Horton saw something close to game action Tuesday night in the Bruins’ scrimmage against Providence at TD Garden. He skated well and initiated contact in the Bruins’ 7-5 loss.

“It felt really good to be out there,” Horton said. “It’s different than anything else. I’ve been doing scrimmages, a little shinny, practices. It’s way different being on the ice in a game situation. It feels so good to be back. I have no worries, no nothing. I just feel myself. Just trying to push as hard as I can, move my feet, and try to get back as soon as possible.”

Horton says he’s no longer thinking about his head. But it’s impossible to project how he will adjust to NHL game pace when surly defensemen come knocking.

Lucic might also require a re-entry period. He didn’t play during the lockout. Julien acknowledged that bigger players sometimes can take more time to find their game legs.

If Lucic and Horton both struggle early, the line could be more of a liability than an asset.

It might be unfair to expect instant offense because of the inactivity of Lucic and Horton. But the Bruins need the trio to click for their identity of four-line depth to grab hold.

“Unfortunately, a lot will depend on them, too, as far as our success as a hockey club,” said Julien. “It’s unfortunate, but they’re one of our top lines.

“David is the one that’s played. Milan hasn’t played in this first half of the year. Nathan hasn’t played in over a year. Unfortunately, we have to rely on those guys hopefully to find their game quickly.

“All I can say is that every day in practice, they’re looking better and better. I’m seeing that chemistry come back. They seem to know where each other are. They seem to be able to find each other. That was something I was going to keep my eye on. Hopefully get that line back on track.”

The Bruins learned for stretches of the last two seasons how Horton balances their lineup. With Horton in place, Rich Peverley has played on the third line with Kelly.

Last season, after Horton played in his final game, the Bruins never found an appropriate replacement. When Peverley played in Horton’s spot, neither that line nor the third threesome was as sharp. Tyler Seguin didn’t have chemistry with Lucic and Krejci.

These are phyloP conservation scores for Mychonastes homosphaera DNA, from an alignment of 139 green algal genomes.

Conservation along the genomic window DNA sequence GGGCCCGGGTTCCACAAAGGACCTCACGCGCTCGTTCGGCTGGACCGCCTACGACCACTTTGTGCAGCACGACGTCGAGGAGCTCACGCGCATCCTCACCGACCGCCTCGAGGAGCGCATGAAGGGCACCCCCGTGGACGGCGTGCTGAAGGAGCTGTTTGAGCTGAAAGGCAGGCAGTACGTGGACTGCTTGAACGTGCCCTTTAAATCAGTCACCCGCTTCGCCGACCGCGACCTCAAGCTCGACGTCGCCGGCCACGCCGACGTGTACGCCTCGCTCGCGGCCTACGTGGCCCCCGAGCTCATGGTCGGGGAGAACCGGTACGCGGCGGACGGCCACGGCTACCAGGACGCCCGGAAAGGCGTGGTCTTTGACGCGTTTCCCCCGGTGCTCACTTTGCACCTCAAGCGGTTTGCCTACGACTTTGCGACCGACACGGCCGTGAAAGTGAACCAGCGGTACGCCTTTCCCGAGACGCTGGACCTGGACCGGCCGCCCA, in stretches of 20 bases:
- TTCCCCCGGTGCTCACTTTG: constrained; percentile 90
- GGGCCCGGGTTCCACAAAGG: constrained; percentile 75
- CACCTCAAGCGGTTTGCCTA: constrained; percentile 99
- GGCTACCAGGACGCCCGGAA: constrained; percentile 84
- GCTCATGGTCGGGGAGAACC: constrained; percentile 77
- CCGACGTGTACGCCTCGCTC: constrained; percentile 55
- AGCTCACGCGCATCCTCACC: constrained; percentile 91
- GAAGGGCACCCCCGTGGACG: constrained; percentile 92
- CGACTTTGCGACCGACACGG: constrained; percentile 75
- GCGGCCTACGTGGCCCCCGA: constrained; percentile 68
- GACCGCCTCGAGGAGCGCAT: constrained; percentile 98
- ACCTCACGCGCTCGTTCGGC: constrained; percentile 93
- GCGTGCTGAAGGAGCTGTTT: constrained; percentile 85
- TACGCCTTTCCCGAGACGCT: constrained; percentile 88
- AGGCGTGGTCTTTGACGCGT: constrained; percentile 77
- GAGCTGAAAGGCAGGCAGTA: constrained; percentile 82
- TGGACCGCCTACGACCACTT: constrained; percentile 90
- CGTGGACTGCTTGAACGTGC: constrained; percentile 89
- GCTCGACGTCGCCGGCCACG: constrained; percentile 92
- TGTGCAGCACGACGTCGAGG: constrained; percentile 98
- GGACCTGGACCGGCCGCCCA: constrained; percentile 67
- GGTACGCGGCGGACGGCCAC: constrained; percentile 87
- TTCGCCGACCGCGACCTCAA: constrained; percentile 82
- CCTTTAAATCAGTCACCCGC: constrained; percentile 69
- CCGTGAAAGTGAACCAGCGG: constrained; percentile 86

If healthy, Horton will be motivated. The right wing will be an unrestricted free agent at year’s end.

.   .   .

Providence scored six goals on Tuukka Rask on 24 shots in Tuesday night’s scrimmage. Max Sauve led Providence with two goals and an assist. Anton Khudobin played for Providence and allowed five goals on 33 shots. “A lot of goals scored that we would have liked to have back on both sides,” Julien said. “We all know our goaltenders struggled tonight. That doesn’t make them any less good than what we think they’re going to be. We’re going to keep working with those guys.” . . . Chris Bourque, Brad Marchand, Krejci, Dennis Seidenberg, and Peverley scored for the Bruins. “I thought the tempo of our game wasn’t bad,” Julien said. “It was more the execution and the decision-making that really hurt us a lot. We weren’t moving the puck as quickly as I’d like to see. We’re a team that really has to grind teams out to have success.” . . . Adam McQuaid fought Bobby Robins in the third period. McQuaid didn’t like a hit that Lane MacDermid threw. Robins came to his teammate’s defense and popped McQuaid with several solid shots. Julien said McQuaid was fine.

Fluto Shinzawa can be reached at